"We must find ways for more police officers to afford to live and work in our communities so that we know them as neighbors, creating a stronger relationship and better understanding of community challenges. Our officers should be walking our neighborhoods, talking to the community, and getting to know us on a personal level."

Boese, Kent. (2018, May 21). Candidate QuestionnaireACLU of DC.

 

"We need to create a framework where calls for domestic violence, for example, result in both a police response and a social service response. It is impossible to tell which service is required more when calls come in and it doesn’t serve us well when we don’t have the correct support response."

Boese, Kent. (2018, April 13). Candidate QuestionnaireJews United for Justice Campaign Fund.

 

"Despite overall neighborhood progress, some blocks have not changed in 20 years – blocks where poverty, substance abuse, and hopelessness lead to overdoses, shootings, and homicides. These locations are well known to MPD and they have done everything in their power to address them, however we are never going to arrest our way out of the problem. The cycle of hopelessness needs to be broken and that isn’t going to result from police action."

Boese, Kent. (2018, April 12). Candidate Questionnaire. Afro-American.

 

"At a recent community meeting, Boese says a police officer told a group of citizens there are two officers detailed north of Park Road NW, and that the area needs more like seven. Crime stats support this assertion."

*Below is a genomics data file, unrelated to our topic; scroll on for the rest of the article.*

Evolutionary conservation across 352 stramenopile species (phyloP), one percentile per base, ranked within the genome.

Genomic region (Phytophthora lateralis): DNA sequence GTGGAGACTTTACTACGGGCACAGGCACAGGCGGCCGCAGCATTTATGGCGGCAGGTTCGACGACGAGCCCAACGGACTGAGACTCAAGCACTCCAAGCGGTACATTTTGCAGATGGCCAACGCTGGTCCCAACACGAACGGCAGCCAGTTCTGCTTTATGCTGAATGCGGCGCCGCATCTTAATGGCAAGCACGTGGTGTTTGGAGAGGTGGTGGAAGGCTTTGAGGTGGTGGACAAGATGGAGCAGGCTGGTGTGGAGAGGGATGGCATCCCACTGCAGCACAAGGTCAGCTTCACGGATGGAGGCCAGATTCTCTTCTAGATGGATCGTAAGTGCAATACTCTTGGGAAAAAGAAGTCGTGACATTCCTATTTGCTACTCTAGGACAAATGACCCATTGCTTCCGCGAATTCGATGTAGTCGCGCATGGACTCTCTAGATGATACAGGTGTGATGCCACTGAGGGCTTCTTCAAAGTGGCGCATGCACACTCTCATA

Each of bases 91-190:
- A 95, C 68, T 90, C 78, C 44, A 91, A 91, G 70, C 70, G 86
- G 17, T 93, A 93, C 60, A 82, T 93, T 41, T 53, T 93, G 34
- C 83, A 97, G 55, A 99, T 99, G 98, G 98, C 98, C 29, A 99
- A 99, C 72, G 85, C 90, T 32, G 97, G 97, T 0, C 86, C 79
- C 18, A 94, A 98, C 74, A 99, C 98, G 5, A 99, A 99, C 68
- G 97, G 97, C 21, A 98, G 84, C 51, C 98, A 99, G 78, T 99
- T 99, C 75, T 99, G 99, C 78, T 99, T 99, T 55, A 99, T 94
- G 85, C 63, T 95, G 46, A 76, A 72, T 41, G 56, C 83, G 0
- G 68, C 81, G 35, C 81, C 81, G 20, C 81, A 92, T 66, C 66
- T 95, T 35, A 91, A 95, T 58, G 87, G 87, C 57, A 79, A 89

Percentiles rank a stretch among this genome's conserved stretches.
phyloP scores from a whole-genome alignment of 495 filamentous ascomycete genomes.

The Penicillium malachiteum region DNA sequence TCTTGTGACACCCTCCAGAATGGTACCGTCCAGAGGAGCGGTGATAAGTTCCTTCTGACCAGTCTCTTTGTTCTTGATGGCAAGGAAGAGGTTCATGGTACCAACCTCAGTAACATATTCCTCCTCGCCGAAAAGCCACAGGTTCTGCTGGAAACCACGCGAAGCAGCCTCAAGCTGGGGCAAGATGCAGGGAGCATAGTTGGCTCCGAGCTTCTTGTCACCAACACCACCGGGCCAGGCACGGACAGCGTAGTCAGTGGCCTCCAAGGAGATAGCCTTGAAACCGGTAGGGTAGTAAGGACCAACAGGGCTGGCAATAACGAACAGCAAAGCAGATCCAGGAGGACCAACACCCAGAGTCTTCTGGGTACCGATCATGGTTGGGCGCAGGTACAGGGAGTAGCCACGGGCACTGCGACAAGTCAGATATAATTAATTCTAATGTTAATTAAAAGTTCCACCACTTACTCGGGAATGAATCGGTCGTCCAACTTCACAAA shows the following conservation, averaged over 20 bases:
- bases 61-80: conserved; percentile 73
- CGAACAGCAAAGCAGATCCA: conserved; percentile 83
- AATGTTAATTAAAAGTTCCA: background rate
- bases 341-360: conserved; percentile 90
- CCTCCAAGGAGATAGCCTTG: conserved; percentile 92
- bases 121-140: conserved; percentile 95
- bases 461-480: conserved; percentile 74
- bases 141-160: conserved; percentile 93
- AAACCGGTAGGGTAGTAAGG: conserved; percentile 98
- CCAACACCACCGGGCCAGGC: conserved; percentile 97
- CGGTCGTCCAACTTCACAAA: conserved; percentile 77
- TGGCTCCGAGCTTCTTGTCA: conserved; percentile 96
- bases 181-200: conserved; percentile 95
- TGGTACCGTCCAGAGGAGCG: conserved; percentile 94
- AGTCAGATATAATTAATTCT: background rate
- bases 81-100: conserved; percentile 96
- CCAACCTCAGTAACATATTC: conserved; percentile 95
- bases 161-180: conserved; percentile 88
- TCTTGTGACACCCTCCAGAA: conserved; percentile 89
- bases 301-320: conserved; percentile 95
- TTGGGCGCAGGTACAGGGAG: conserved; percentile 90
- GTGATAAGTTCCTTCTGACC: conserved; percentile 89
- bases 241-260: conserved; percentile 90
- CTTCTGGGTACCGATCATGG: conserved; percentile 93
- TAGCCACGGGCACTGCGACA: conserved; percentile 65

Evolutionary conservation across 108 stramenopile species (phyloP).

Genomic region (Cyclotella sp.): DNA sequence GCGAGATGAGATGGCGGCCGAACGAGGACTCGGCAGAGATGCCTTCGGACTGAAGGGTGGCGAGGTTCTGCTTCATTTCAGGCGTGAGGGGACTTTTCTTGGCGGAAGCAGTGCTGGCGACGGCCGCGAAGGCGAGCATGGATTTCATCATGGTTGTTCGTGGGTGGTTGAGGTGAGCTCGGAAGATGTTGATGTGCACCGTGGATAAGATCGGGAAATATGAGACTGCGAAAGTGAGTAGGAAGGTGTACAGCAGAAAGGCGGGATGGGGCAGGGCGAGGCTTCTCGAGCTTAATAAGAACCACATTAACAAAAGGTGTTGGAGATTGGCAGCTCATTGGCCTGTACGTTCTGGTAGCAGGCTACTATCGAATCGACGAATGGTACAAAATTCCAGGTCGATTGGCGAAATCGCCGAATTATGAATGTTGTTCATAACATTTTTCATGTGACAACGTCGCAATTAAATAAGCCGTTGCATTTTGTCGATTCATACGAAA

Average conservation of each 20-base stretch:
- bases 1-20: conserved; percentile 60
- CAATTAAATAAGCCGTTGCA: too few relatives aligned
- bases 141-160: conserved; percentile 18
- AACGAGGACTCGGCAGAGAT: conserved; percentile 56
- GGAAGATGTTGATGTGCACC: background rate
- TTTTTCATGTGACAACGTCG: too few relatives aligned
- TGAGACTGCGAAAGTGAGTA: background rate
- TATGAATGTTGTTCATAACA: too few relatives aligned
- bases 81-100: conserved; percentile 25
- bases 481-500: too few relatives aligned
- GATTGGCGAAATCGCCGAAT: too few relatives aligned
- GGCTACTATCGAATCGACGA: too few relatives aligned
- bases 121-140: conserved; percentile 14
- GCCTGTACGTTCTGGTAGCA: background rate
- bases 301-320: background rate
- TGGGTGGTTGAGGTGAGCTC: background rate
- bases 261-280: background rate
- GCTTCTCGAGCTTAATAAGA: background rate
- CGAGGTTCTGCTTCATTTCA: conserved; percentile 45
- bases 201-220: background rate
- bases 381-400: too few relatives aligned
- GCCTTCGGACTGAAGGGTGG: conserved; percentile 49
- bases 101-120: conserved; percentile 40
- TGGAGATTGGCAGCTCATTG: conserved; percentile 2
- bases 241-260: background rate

Anderson, Jeffery. (2017, September 28). Ward 1 Council Candidate Kent Boese Takes Loose Lips on a Neighborhood Walk. Washington City Paper.

 

“Public Safety is something I take very seriously, and while much of the work I do is directly with MPD and individual neighbors, there are times when a more public approach needs to be taken if we truly want to have safe communities.”

Boese, Kent. (2017, August 31). Statistics Show Overall Crime in Park View Up. Park View DC [Blog].

 

“I believe we currently have police officers who are disconnected from the communities they serve for a variety of reasons.”

Boese, Kent. (2017, July 3). MPD Investigating Whether Officers Hit Boy and Left Scene. Park View DC [Blog].

 

“For Kent Boese, the chair of ANC 1A who lives in Park View but whose commission covers central Columbia Heights, the 14th Street strip could benefit from more consistent information sharing between residents and officers as well as more “sustained” police presence.”

Giambrone, Andrew, (2016, August 11). Withering Heights: Playground shootouts, bleach attacks, and overpriced housing: Columbia Heights in decline. Washington City Paper.

 

"The elimination of plainclothes officers stationed in our communities was a misstep that likely has more to do with MPD’s attrition rate than it does with the changing nature of crime. It was equally disheartening that our Councilmember’s response to concerned residents seeking a return of dedicated plainclothes officers was that of equating plainclothes policing with jump out squads."

Boese, Kent. (2016, July 6). Opinion: PoPville Op-Ed’s Indictment of Columbia Heights ‘Difficult to Agree With’ [Op-Ed]. Borderstan [Blog].

 

“I still don’t think it’s the best solution,” said Boese, who wants the police department to have more officers.

Zapana, Victor & Williams, Clarence. (2011, July 13). Graham, residents assail D.C. police redistricting plan. The Washington Post.

 

“Kent Boese was watching television in his Northwest Washington home when he heard a series of popping sounds. So he did what has become natural to thousands of D.C. residents eager for up-to-the-minute information about crime in their neighborhoods. He sent an e-mail.”

Labbé-DeBose, Theola. (2009, June 22). Online -- and in the Loop -- With D.C. Police. The Washington Post.